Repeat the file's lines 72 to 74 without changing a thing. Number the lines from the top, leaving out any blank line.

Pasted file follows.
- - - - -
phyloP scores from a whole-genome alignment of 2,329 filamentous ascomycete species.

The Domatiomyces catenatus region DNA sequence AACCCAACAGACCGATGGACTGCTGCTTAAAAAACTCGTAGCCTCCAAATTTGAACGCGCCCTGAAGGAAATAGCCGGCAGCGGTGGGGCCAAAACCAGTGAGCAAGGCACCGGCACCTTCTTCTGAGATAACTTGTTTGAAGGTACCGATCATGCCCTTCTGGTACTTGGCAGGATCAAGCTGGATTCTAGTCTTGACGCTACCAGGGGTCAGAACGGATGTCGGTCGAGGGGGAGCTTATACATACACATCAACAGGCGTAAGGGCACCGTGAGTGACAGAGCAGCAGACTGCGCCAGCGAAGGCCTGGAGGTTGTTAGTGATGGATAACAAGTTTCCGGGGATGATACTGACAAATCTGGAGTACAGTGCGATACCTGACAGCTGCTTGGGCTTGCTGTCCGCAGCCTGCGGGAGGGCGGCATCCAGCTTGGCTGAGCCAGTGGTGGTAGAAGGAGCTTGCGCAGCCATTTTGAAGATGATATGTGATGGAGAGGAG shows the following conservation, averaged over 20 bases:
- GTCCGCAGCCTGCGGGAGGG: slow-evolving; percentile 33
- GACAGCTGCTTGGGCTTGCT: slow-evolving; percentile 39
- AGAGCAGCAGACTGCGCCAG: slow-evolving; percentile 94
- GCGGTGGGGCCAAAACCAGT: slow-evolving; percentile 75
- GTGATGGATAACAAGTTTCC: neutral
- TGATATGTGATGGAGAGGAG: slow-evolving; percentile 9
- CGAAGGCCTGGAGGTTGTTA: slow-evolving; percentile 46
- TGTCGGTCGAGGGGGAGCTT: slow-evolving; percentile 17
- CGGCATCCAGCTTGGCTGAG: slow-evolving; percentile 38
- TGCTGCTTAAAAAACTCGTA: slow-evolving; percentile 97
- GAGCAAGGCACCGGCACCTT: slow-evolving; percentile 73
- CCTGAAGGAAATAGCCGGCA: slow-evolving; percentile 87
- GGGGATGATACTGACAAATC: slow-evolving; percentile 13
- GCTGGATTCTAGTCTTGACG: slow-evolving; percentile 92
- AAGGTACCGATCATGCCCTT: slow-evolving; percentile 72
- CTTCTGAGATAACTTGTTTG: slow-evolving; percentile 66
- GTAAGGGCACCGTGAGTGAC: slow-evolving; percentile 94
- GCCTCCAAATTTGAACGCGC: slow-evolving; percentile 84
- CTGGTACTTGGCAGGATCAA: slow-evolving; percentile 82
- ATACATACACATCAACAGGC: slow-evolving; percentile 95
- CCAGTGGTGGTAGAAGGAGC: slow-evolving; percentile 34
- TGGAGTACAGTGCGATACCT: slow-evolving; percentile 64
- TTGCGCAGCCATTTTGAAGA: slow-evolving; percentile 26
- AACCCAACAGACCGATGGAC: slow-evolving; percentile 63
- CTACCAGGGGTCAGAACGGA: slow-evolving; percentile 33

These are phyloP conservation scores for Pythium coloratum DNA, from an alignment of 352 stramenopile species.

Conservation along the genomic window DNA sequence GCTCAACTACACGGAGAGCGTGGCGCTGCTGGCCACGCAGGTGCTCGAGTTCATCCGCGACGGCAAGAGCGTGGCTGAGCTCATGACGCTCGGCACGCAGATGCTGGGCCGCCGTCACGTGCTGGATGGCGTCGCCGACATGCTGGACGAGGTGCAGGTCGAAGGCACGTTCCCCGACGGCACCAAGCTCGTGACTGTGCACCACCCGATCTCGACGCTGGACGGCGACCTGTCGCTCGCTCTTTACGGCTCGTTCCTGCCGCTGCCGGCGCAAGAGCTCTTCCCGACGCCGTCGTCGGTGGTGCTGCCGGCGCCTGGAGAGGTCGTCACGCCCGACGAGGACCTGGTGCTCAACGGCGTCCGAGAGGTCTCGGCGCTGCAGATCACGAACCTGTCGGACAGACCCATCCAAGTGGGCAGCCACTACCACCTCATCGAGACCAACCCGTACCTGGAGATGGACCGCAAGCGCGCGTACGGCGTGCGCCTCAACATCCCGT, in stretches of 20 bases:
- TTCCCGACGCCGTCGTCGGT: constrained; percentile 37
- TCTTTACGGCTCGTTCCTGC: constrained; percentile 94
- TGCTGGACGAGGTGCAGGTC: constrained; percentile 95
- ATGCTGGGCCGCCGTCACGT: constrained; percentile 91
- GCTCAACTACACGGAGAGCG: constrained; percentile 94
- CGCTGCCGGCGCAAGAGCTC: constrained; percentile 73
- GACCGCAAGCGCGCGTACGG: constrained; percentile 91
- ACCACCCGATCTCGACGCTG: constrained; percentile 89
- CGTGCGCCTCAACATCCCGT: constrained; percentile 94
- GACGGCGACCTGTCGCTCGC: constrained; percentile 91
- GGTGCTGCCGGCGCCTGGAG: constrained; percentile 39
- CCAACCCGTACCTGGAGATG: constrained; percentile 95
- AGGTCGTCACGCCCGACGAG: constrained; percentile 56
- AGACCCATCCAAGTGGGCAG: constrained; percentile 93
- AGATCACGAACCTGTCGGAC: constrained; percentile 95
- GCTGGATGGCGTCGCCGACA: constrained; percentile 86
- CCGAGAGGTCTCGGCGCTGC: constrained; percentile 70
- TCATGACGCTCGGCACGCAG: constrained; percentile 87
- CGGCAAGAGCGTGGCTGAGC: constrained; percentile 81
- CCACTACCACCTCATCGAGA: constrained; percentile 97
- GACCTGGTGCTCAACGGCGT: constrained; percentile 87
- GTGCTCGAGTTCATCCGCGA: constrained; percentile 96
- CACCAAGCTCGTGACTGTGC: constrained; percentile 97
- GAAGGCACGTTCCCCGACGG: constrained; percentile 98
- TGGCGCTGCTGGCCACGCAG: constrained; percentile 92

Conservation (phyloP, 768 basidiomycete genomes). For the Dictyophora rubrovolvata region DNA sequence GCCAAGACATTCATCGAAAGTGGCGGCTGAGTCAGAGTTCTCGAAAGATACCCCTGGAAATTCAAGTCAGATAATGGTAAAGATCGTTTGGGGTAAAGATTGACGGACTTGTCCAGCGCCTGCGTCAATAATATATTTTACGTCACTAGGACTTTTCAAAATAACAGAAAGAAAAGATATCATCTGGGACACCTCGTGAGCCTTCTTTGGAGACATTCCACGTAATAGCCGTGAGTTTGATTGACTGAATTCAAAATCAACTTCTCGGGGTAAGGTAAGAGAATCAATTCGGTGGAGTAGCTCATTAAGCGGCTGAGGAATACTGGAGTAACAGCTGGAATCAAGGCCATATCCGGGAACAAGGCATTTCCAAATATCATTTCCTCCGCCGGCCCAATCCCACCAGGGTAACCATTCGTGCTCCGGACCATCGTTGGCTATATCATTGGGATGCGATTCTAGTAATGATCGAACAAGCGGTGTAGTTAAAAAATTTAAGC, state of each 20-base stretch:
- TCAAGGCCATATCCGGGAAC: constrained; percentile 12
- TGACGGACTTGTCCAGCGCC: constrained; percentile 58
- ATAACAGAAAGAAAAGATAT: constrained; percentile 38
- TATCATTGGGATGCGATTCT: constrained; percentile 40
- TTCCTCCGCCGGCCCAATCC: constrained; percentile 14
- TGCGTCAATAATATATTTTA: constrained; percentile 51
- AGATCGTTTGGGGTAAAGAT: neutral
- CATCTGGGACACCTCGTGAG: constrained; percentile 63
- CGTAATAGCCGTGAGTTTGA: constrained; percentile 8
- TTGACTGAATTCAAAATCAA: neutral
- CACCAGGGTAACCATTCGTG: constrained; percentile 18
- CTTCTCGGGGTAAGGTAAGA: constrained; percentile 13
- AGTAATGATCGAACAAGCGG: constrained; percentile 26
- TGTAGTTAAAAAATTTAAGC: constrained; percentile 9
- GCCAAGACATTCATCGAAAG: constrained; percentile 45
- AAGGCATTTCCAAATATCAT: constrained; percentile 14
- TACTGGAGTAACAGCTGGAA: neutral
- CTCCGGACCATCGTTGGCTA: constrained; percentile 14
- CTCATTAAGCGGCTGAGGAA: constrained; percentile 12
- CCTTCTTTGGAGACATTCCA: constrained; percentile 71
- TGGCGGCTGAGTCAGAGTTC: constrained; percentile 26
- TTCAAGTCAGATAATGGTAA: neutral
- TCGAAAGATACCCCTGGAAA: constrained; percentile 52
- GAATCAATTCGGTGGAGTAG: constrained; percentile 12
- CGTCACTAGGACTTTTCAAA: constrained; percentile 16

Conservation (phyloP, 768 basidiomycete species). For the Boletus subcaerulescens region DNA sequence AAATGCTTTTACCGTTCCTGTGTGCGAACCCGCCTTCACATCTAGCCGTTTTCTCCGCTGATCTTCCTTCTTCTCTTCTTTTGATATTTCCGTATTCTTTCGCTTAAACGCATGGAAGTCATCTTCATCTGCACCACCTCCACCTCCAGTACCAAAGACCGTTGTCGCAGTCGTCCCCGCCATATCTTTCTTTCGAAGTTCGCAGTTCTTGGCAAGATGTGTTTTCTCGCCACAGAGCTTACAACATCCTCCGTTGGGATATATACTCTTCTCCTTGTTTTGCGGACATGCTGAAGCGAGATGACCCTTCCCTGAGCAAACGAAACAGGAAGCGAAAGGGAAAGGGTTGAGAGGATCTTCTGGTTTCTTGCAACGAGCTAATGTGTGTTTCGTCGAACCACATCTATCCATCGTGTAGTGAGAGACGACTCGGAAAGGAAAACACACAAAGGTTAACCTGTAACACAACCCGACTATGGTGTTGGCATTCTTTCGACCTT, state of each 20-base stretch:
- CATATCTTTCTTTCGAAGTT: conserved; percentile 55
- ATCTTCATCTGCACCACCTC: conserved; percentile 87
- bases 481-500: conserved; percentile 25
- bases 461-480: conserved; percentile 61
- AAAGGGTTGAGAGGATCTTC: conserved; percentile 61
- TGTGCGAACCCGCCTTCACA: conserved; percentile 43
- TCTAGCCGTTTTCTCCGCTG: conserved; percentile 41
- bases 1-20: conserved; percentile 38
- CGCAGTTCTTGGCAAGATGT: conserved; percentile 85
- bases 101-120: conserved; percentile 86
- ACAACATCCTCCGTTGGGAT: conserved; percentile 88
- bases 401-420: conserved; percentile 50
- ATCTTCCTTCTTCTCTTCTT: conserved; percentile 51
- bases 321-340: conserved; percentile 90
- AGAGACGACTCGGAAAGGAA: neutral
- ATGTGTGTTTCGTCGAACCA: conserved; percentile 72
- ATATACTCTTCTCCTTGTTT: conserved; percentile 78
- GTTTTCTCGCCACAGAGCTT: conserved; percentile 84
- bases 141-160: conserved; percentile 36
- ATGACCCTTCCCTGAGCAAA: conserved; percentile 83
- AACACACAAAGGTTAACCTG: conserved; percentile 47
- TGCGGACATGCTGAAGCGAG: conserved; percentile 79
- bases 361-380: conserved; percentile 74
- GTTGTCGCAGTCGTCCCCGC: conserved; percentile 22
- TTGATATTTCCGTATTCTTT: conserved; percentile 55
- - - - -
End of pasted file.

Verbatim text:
- TACTGGAGTAACAGCTGGAA: neutral
- CTCCGGACCATCGTTGGCTA: constrained; percentile 14
- CTCATTAAGCGGCTGAGGAA: constrained; percentile 12